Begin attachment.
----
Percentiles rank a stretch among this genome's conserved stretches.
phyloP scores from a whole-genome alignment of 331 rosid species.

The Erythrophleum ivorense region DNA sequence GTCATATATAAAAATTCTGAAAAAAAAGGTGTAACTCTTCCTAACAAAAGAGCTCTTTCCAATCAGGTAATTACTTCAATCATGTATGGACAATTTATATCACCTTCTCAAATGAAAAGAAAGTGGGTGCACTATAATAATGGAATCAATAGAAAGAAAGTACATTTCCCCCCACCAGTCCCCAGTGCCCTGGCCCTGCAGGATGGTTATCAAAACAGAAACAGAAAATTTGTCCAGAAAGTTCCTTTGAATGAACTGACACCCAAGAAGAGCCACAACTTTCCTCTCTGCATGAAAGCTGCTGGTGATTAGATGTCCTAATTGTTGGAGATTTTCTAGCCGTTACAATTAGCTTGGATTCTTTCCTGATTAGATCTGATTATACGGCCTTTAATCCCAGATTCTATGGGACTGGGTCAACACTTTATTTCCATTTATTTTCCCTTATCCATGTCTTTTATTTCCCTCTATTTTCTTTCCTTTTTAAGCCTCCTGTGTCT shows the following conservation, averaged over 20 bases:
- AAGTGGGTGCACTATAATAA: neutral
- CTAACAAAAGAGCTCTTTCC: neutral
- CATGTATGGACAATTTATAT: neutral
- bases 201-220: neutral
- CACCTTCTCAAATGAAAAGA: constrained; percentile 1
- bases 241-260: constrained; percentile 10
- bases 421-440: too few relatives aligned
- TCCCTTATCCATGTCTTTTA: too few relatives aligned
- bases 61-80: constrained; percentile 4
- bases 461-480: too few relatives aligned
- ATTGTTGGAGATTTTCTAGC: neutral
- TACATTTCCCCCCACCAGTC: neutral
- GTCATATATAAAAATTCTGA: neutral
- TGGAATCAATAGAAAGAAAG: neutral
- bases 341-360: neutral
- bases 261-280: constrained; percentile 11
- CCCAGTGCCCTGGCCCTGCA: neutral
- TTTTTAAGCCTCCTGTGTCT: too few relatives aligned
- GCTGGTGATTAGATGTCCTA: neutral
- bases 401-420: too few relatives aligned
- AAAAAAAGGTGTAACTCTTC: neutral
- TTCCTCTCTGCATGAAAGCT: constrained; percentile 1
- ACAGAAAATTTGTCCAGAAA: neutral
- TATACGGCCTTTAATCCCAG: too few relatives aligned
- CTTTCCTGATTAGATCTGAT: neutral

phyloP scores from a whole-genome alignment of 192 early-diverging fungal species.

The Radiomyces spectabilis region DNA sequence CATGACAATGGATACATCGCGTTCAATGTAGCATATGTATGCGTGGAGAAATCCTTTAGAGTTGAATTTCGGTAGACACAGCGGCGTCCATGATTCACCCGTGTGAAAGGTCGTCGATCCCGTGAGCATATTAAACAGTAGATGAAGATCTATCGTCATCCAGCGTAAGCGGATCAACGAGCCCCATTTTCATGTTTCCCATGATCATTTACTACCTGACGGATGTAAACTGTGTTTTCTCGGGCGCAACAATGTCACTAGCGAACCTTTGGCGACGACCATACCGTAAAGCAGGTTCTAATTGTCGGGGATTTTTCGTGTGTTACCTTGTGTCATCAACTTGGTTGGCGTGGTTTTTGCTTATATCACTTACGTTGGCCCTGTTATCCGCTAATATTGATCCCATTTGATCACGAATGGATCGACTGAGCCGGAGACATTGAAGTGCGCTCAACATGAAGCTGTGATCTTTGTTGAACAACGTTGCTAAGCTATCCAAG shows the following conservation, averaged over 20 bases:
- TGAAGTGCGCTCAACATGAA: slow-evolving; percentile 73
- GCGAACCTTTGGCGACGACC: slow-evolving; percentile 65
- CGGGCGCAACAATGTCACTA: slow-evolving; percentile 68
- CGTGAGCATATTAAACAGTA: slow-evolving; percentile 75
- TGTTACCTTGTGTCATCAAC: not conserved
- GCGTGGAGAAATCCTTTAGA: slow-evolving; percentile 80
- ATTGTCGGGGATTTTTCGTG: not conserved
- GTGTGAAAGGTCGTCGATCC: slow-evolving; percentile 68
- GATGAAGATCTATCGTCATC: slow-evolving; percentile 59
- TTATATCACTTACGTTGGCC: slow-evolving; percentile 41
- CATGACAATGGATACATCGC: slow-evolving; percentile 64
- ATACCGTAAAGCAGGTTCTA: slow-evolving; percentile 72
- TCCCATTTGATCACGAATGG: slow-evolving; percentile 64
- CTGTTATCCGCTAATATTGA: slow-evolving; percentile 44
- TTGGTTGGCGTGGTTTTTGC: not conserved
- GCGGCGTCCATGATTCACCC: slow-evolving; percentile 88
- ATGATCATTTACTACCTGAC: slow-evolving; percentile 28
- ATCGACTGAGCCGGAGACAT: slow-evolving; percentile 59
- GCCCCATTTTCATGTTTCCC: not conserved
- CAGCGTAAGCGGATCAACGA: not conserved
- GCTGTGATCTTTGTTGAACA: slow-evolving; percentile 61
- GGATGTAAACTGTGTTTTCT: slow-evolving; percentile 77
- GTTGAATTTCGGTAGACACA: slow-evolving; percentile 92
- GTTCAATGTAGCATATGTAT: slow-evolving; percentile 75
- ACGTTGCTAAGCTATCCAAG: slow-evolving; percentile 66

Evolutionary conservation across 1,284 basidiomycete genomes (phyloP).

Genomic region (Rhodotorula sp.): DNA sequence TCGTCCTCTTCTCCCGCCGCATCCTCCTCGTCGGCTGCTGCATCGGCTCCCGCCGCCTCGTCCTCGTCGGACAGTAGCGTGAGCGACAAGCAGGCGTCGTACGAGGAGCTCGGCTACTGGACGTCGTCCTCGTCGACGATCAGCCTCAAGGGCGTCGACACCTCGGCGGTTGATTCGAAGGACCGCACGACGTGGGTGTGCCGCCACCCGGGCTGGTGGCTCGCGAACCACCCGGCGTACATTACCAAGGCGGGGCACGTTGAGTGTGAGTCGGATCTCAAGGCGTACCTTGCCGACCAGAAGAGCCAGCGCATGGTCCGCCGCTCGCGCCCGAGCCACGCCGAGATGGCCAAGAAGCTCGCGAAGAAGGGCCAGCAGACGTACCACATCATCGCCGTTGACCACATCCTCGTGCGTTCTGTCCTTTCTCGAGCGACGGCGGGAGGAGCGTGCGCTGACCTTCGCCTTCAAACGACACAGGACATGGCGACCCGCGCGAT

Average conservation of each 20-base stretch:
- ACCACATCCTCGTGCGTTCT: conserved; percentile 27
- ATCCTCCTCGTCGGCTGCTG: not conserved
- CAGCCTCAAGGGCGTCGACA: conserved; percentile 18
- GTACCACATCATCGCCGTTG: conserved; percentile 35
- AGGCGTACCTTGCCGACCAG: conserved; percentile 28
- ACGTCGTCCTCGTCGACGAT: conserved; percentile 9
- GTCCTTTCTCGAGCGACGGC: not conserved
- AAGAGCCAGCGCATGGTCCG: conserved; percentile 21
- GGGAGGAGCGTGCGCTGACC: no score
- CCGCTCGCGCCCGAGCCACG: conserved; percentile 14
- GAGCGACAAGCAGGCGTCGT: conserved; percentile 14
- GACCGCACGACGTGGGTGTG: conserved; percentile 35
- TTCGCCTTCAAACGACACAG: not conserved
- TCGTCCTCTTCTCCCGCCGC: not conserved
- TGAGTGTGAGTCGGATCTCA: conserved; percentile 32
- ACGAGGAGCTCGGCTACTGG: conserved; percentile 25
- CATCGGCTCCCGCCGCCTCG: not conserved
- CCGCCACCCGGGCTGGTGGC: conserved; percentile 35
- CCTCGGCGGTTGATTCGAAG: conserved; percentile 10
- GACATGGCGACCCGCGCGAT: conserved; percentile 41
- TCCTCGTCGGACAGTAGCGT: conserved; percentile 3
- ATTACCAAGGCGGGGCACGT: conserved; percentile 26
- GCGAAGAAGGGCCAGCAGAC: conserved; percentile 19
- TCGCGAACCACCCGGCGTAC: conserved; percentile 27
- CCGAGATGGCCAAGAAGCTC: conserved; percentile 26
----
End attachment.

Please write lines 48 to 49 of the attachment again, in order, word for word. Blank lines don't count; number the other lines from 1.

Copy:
- ATCGACTGAGCCGGAGACAT: slow-evolving; percentile 59
- GCCCCATTTTCATGTTTCCC: not conserved